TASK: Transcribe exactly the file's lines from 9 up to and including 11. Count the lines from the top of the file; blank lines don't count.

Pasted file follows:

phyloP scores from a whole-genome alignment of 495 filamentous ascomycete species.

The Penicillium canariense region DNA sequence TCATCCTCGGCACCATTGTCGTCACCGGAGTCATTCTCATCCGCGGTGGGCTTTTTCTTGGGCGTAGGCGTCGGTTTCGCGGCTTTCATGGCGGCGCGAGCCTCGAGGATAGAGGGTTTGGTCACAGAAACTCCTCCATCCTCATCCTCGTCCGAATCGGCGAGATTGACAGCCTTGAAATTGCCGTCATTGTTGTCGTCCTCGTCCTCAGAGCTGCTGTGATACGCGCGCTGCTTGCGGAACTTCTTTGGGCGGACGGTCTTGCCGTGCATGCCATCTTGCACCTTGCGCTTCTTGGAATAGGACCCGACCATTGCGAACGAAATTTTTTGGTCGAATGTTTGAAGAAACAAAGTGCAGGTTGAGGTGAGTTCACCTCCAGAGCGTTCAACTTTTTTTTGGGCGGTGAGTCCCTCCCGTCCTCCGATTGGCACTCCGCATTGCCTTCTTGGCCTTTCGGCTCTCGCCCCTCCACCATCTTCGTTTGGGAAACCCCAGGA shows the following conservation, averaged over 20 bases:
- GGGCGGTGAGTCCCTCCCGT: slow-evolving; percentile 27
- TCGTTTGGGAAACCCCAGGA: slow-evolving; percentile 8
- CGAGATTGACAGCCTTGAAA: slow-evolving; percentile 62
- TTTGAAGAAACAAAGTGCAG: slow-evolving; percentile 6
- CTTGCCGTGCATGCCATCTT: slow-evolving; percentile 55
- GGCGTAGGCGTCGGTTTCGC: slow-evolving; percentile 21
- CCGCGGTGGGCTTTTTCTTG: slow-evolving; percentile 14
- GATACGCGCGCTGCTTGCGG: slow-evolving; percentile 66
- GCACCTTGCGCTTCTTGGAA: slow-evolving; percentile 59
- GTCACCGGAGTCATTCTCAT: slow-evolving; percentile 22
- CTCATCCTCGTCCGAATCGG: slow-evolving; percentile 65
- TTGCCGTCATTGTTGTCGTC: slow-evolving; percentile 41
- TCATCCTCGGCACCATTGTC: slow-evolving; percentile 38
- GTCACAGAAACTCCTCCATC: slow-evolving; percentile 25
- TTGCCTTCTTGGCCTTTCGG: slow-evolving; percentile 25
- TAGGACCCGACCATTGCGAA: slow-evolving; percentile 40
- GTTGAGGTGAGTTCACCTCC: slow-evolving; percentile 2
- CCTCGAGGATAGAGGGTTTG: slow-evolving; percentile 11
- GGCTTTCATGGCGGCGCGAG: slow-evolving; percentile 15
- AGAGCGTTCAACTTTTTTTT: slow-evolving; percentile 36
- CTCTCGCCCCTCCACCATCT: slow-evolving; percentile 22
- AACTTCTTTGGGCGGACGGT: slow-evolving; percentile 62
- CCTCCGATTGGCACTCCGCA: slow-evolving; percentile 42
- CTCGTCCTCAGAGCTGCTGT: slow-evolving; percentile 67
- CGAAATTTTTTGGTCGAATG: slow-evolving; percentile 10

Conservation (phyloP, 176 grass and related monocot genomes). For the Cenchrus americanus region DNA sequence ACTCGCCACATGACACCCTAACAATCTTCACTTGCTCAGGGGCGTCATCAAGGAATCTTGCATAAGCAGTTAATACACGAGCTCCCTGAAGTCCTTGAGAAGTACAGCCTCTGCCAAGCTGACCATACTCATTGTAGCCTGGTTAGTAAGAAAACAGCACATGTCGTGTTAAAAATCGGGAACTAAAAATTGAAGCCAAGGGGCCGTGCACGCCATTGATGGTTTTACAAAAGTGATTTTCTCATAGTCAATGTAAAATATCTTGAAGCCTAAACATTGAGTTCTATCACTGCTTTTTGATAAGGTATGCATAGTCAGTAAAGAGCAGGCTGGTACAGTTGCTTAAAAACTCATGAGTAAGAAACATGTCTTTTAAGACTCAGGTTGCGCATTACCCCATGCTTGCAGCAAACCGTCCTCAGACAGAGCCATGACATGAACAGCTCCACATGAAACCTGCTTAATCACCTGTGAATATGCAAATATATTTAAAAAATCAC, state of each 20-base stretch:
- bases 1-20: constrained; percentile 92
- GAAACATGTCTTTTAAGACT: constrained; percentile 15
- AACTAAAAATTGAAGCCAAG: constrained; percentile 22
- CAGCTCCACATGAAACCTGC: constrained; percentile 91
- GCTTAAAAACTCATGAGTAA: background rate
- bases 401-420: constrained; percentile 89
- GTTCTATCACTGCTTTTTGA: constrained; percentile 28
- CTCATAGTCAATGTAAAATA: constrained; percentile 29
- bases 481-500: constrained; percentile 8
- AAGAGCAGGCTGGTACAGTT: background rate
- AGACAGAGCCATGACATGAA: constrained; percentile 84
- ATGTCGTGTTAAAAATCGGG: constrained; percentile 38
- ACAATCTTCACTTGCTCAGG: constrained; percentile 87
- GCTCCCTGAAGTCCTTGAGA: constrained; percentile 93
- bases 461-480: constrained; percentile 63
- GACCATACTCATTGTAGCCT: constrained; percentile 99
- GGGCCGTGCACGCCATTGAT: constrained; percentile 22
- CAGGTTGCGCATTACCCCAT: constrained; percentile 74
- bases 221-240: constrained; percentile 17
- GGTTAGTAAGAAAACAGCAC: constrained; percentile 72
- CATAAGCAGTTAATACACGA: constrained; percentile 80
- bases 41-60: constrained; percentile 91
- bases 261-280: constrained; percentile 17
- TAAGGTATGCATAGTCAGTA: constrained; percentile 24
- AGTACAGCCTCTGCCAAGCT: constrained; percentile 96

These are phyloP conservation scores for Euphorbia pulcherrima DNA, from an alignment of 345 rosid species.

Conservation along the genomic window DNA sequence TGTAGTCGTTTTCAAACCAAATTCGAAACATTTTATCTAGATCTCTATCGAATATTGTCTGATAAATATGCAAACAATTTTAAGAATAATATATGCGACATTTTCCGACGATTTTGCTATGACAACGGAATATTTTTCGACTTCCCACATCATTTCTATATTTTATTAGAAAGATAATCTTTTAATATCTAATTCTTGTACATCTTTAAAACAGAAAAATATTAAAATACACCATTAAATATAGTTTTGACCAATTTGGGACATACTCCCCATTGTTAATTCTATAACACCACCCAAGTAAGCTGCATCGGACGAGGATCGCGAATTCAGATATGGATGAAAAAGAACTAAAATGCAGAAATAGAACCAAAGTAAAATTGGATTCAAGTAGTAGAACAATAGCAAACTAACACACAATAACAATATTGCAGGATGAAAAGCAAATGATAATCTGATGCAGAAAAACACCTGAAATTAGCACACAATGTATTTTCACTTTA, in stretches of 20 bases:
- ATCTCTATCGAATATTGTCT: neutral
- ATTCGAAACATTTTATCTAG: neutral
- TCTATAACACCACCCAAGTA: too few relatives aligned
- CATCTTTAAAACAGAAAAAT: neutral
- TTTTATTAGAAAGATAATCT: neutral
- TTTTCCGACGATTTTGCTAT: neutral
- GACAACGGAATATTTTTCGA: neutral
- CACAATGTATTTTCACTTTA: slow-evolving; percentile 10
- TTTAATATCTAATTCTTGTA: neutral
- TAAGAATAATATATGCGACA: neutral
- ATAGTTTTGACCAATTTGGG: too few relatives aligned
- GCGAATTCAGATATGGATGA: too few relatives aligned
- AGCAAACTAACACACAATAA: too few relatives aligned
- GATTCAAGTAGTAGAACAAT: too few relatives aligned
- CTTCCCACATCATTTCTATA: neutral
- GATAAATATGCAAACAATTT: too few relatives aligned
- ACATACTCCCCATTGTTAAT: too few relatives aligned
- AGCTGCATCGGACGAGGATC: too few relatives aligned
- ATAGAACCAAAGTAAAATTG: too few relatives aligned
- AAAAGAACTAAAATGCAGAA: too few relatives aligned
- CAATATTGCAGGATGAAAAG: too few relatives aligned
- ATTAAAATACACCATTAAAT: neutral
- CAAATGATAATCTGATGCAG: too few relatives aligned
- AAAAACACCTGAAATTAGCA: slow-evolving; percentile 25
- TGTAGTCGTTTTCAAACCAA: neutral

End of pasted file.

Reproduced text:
- CCGCGGTGGGCTTTTTCTTG: slow-evolving; percentile 14
- GATACGCGCGCTGCTTGCGG: slow-evolving; percentile 66
- GCACCTTGCGCTTCTTGGAA: slow-evolving; percentile 59